Ancient DNA research has transformed our understanding of human evolution in recent years. In particular, the recovery of genomes of a previously unknown group of hominins—the Denisovans—from scraps of bone and teeth in a Siberian cave has shown us how many mysteries about human evolution are still unsolved. We didn’t have the faintest idea that Denisovans existed until we stumbled upon their DNA. How many other archaic hominins are out there to be discovered?
The answer to this question depends on not only obtaining more ancient genomes, but also on having robust computational tools for modeling ancient population histories from those genomes. These tools can identify which genetic variants come from having sex with which ancient hominins (otherwise known as ‘admixture’), give us estimations of past population sizes, as well as an estimate of when two groups last stopped swapping genes. Knowing these details is critical to understanding our histories, but their accuracy is entirely dependent upon how good our models are. The wrong assumptions can seriously bias the results.
Last week a team of researchers at the 2016 American Society of Human Genetics meeting described a new tool for modeling archaic admixture. Their approach differed from previous approaches by allowing multiple archaic hominins to be sources of admixture simultaneously in each population. In other words, it let researchers model the scenario of our ancestors having sex with Neandertals and Denisovans, rather than just one or the other. (This seems plausible, knowing humans).
This new approach yielded some pretty interesting results when applied to human genomes, including:
- A more recent date for the divergence of archaic hominins and H. sapiens, at about 440,000 years before present.
- Variation in admixture between archaic hominins (related to Neandertals and Denisovans) within Africa.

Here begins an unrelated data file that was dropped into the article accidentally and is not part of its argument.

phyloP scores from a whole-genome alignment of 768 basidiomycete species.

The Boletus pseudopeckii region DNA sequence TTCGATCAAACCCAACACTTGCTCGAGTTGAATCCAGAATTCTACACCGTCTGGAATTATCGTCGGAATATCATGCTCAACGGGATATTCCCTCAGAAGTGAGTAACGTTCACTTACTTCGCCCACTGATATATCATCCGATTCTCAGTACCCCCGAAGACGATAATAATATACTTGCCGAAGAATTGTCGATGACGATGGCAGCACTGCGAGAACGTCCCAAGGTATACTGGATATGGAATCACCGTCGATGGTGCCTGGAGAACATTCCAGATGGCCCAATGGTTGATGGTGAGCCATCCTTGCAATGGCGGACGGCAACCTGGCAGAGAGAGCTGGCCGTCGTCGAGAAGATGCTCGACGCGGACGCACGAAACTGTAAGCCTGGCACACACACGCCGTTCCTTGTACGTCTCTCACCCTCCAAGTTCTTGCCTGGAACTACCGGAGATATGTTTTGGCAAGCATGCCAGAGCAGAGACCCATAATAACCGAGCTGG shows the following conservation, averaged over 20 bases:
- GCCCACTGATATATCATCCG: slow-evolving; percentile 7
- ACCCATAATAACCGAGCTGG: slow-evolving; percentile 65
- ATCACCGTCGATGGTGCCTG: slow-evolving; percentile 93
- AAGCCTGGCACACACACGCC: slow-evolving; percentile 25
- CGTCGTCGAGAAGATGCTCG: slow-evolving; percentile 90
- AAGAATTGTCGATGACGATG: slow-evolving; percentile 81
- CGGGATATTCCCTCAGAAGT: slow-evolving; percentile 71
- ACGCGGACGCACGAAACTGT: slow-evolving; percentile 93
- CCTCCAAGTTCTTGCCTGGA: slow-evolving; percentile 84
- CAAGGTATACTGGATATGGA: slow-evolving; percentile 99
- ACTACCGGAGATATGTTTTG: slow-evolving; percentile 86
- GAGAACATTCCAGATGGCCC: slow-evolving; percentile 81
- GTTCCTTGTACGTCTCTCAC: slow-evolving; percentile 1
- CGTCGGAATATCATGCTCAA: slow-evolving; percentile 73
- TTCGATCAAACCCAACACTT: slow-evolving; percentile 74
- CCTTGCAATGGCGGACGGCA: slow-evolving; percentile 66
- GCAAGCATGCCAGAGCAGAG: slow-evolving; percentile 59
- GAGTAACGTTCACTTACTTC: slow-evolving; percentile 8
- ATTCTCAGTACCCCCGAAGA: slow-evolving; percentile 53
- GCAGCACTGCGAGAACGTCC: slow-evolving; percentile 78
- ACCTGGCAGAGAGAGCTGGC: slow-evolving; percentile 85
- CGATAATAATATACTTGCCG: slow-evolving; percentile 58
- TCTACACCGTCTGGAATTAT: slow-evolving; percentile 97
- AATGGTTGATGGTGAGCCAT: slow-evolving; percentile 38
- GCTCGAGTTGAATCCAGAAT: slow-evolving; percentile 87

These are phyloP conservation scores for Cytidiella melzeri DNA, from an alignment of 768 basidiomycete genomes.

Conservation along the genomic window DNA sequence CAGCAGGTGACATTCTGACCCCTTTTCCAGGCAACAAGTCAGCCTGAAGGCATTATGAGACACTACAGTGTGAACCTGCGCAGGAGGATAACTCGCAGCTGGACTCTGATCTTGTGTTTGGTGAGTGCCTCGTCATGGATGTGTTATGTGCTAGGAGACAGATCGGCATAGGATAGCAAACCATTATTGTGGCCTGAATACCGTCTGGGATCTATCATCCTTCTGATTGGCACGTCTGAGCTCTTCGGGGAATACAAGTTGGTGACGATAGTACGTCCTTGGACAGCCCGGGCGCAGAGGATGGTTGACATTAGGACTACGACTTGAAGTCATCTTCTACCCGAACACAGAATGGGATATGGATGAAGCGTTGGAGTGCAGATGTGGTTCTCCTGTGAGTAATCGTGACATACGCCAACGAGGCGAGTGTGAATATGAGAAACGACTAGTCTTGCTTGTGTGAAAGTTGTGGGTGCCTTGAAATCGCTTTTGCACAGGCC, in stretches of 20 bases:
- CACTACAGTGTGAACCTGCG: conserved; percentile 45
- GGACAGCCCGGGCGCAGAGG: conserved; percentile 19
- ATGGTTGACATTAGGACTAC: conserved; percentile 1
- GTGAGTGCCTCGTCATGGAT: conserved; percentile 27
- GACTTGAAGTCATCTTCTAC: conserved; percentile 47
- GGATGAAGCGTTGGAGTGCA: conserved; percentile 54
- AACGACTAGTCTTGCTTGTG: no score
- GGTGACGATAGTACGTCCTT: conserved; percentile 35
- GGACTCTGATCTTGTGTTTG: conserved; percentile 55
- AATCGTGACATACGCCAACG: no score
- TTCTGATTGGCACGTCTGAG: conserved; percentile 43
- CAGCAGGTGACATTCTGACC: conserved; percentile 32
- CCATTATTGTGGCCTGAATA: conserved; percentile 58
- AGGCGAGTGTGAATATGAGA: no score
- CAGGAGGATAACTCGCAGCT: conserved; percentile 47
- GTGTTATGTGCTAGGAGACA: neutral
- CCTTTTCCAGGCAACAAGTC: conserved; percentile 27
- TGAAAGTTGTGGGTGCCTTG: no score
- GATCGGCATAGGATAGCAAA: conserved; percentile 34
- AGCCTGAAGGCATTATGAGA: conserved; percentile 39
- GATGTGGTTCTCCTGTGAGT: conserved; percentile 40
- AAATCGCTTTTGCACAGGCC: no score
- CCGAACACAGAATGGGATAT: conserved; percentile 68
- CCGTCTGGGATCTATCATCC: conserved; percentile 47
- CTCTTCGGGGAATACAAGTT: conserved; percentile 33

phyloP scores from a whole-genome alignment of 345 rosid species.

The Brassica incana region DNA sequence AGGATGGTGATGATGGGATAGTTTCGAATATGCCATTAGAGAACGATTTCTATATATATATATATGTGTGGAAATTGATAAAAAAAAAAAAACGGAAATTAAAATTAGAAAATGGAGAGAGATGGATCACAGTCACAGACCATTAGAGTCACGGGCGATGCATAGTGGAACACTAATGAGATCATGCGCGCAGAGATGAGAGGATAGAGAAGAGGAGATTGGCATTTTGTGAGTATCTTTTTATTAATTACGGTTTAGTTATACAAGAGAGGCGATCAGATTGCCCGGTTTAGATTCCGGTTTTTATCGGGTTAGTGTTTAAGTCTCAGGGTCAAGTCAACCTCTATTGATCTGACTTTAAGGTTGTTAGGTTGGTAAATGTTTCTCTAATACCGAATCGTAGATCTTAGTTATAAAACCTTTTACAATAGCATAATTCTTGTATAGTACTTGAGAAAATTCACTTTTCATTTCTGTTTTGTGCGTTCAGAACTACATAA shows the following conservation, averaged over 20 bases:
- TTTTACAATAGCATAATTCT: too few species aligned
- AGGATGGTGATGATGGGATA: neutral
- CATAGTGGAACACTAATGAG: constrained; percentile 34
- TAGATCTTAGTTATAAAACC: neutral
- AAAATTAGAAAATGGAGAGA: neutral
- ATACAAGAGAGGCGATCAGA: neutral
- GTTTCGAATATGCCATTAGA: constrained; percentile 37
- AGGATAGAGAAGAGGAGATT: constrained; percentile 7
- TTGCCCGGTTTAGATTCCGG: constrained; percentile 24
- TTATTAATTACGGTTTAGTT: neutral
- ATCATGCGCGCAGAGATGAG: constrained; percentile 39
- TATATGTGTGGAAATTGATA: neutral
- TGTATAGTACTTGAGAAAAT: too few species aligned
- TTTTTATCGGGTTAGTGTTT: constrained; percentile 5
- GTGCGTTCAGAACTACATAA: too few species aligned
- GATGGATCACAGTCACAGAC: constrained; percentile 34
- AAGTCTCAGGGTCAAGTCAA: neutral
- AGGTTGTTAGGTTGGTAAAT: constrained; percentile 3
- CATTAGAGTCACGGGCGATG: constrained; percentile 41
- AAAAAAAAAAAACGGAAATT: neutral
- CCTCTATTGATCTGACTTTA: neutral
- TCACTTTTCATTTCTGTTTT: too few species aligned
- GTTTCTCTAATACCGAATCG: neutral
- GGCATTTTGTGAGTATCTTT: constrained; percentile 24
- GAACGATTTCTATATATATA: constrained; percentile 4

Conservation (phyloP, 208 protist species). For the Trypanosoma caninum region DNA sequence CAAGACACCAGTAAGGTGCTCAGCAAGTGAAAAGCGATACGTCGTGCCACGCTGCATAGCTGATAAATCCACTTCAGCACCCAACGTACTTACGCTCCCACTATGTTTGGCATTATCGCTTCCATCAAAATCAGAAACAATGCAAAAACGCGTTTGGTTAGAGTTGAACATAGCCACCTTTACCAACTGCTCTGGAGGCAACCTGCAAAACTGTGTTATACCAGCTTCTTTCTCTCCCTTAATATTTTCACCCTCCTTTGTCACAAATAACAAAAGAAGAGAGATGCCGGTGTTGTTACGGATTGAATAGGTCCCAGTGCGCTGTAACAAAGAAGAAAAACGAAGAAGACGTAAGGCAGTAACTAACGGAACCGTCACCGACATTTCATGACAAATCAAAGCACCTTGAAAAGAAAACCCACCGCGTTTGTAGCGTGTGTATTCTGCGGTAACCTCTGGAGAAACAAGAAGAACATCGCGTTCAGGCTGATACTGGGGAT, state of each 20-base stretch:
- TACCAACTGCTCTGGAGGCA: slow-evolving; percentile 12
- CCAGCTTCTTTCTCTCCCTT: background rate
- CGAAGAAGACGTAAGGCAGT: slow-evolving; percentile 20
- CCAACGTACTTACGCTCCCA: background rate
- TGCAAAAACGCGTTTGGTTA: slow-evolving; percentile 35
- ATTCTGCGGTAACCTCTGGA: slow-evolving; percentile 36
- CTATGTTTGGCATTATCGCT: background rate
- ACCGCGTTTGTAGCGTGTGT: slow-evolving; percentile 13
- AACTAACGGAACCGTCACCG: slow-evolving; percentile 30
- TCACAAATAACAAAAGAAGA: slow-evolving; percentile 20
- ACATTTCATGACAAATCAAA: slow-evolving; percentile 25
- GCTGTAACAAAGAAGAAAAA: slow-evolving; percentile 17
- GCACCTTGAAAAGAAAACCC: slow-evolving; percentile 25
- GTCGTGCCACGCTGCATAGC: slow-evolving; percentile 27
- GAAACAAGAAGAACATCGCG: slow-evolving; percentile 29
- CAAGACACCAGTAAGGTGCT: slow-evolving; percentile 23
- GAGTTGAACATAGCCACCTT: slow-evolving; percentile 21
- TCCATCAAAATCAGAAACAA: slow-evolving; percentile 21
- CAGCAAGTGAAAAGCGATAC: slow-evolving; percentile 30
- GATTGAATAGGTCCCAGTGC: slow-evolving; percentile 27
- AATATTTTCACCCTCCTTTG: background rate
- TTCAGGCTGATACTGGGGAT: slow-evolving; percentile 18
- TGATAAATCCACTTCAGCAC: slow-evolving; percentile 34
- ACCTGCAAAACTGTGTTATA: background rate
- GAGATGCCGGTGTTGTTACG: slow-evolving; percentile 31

- Bias in estimates of archaic ancestry proportions for non-Africans, especially in Melenesia, which had lower levels of Deniosovan ancestry (1.11%) than previously estimated (3-6%). This supports the finding of previous researchers (Sankararamen et al. 2016), but many authors are still using a ~5% estimate of Denisovan admixture in Melanesian. It’s perhaps important to revisit this question.
One explanation for why present-day Melanesian might look different than expected could be due to admixture from a population not included in their models (i.e. not Denisovan or Neandertal). But that’s not the only explanation. Instead, what appear to be genes from a new hominin might be from genetically distinct populations of Denisovans. We simply can’t know until more research is done.
Unfortunately, media reports about the conference have veered wildly from what the researchers actually discussed. Reporters have focused exclusively on the potential presence of ancestry from previously unknown hominin in Melanesian—which co-author Alan Rogers said is a completely wrong interpretation of the talk. “This was sheer speculation. We have no evidence that it is so. Nonetheless, it has become the headline.”
The fact that this story has gone viral is a testament to how interested the public is in our genetic histories. One the one hand, I find this fascination with human evolution tremendously encouraging. (I live in Kansas, after all.) On the other, it is incredibly frustrating to see this sort of nonsense distort the work of careful scientists. There are marvelous things to learn about ourselves from our genomes, but this kind of uncritical storytelling is how genetic myths–not histories–are spread.